Physics Solution Manual for 1100 and 2101

The decay process looks rather different from that of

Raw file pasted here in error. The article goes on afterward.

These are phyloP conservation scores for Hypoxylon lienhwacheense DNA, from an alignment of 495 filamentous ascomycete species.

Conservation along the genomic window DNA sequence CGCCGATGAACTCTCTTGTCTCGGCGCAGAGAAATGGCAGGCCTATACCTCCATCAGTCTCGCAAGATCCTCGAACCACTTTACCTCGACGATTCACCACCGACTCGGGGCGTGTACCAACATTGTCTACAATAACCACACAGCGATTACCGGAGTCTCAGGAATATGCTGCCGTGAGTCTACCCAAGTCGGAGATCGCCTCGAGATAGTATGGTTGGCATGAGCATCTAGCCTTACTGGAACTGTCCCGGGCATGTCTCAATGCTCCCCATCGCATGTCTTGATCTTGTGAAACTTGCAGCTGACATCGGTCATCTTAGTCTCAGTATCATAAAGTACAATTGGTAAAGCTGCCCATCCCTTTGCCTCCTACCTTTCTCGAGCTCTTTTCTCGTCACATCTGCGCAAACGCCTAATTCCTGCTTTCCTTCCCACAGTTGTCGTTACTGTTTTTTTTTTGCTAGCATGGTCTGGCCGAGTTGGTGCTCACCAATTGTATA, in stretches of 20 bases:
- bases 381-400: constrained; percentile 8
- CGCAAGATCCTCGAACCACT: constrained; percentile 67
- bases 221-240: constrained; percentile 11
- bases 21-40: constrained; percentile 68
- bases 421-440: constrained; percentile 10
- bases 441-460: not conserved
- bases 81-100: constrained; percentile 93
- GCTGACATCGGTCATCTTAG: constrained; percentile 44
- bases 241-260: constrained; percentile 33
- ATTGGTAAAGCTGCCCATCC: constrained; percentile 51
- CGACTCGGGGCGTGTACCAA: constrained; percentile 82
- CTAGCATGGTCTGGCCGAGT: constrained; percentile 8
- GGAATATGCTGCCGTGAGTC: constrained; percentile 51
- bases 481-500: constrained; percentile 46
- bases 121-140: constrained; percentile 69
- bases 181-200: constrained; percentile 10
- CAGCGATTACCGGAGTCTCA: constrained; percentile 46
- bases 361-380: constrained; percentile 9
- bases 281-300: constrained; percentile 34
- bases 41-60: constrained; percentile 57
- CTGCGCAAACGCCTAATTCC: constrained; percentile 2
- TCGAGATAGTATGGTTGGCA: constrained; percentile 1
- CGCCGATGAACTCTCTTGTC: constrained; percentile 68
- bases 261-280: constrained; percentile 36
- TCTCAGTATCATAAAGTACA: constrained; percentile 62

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Unformatted text preview: carbon (Z = 6). ______________________________________________________________________________ 55. SSM REASONING According to the Bohr model, the energy En (in eV) of the electron ( ) in an orbit is given by Equation 30.13: En = –13.6 Z 2 / n 2 . In order to find the principal quantum number of the state in which the electron in a doubly ionized lithium atom Li 2+ 1578 THE NATURE OF THE ATOM has the same total energy as a ground state electron in a hydrogen atom, we equate the right hand sides of Equation 30.13 for the hydrogen atom and the lithium ion. This gives Z2 Z2 – (13.6 ) 2 = – (13.6 ) 2 n H n Li or n2 2 2 nLi = 2 Z Li Z H This expression can be evaluated to find the desired principal quantum number. SOLUTION For hydrogen, Z = 1, and n = 1 for the ground state. For lithium Li 2+ , Z = 3 . Therefore, n2 12 2 2 nLi = 2 Z Li = 2 32 or nLi = 3 Z 1 H ______________________________________________________________________________ () 56. REASONING If the electron undergoing the Kα transition to the nf = 1 shell from the ni = 2 shell were the only electron in the niobium atom, the Bohr model would predict the 1 1 1 = 1.097 ×107 m−1 ( Z 2 ) 2 − 2 wavelength λpredicted of the emitted X-ray via n n λpredicted f i (Equation 30.14), where Z = 41 is the atomic number of niobium. But in actuality, the charge +Ze of the niobium nucleus is partially screened by the single electron (charge = −e) remaining in the n = 1 shell “below” the electron in the ni = 2 shell. Therefore, we will use Z − 1 in Equation 30.14 to account for this partial screening of the nuclear charge. ( ) SOLUTION a. Taking the reciprocal of Equation 30.14 and replacing Z with Z − 1 yields λpredicted = 1 (1.097 ×107 m−1 ) ( Z −1)2 (1 nf2 ) − (1 ni2 ) Substituting nf = 1, ni = 2, and Z = 41 into Equation (1), we find that λpredicted = (1.097 ×10 7 m −1 ) 1 ( )( ) ( 41 − 1) 1 1 − 1 2 2 2 2 = 7.596 ×10−11 m The difference ∆λ between the predicted wavelength and the observed wavelength is ∆λ = λpredicted − λobserved = 7.596 × 10 −11 m − 7.462 × 10 −11 m = 1.34 × 10 −12 m (1) Chapter 30 Problems 1579 b. Expressed as a percentage of the observed wavelength, the difference is ∆λ λobserved × 100% = 1.34 × 10−12 m × 100% = 1.80% 7.462 × 10 −11 m 57. REASONING The total energy En for a hydrogen atom in the quantum mechanical picture is the same as in the Bohr model and is given by Equation 30.13: En = − (13.6 eV ) 1 n2 (30.13) Thus, we need to determine values for the principal quantum number n if we are to calculate the three smallest possible values for E. Since the maximum value of the orbital quantum number l is n − 1, we can obtain a minimum value for n as nmin = l + 1. But how to obtain l? It can be obtained, because the problem statement gives the maximum value of Lz, the z component of the angular momentum. According to Equation 30.16, Lz is Lz = ml h 2π (30.16) where ml is the magnetic quantum number and h is Planck’s constant. For a given value of l the allowed values for ml are as follows: −l, …, −2, −1, 0, +1, +2, …, +l. Thus, the maximum value of ml is l, and we can use Equation 30.16 to calculate the maximum value of ml from the maximum value given for Lz. SOLUTION Solving Equation 30.16 for ml gives ml = 2π Lz h = ( 2π 4.22 × 10−34 J ⋅ s 6.63 × 10−34 J ⋅ s )=4 As explained in the REASONING, this maximum value for ml indicates that l = 4. Therefore, a minimum value for n is nmin = l + 1 = 4 + 1 = 5 or n≥5 This means that the three energies we seek correspond to n = 5, n = 6, and n = 7. Using Equation 30.13, we find them to be 1580 THE NATURE OF THE ATOM [n = 5] E5 = − (13.6 eV ) 1 = −0.544 eV 52 [n = 6] E6 = − (13.6 eV ) 1 = −0.378 eV 62 [n = 7] E7 = − (13.6 eV ) 1 = −0.278 eV 72 58. REASONING To obtain the quantum number of the higher level from which the electron falls, we will use Equation 30.14 for the reciprocal of the wavelength λ of the photon: 1 1 = R 2 − 2 n λ f ni 1 where R is the Rydberg constant and nf and ni, respectively, are the quantum numbers of the final and initial levels. Although we are not directly given the wavelength, we do have a value for the magnitude p of the photon’s momentum, and the momentum and the wavelength are related according to Equation 29.6: p= h λ where h is Planck’s constant. Using Equation 30.14 to substitute for p= 1 λ , we obtain 1 1 = hR 2 − 2 n λ f ni h (1) SOLUTION Rearranging Equation (1) gives 1 1 p − 2= hR nf2 ni or 1 1 p = 2− ni2 nf hR Thus, we find 1 1 p 1 5.452 ×10−27 kg ⋅ m/s = 2− = 2− = 0.2499 ni2 nf hR 1 6.626 ×10−34 J ⋅ s 1.097 ×107 m −1 ( )( ) or ni = 2 Chapter 30 Problems 59. 1581 SSM REASONING AND SOLUTION For the Paschen series, nf = 3. The range of wavelengths occurs for values of ni = 4 to ni = ∞. Using Equation 30.14, we find that the shortest wavelength occurs for ni = ∞ and is given by 1 = 1.097 × 107 m –1 (1) 2 2 nf λ 1 ( ) 1 7 –1 1 –7 m 2 or λ = 8.204 × 10 3 2 = 1.097 × 10 m 144 2444 4 ni 3 Shortest wavelength in ( ) Paschen series The longest wavelength in the Pasc...
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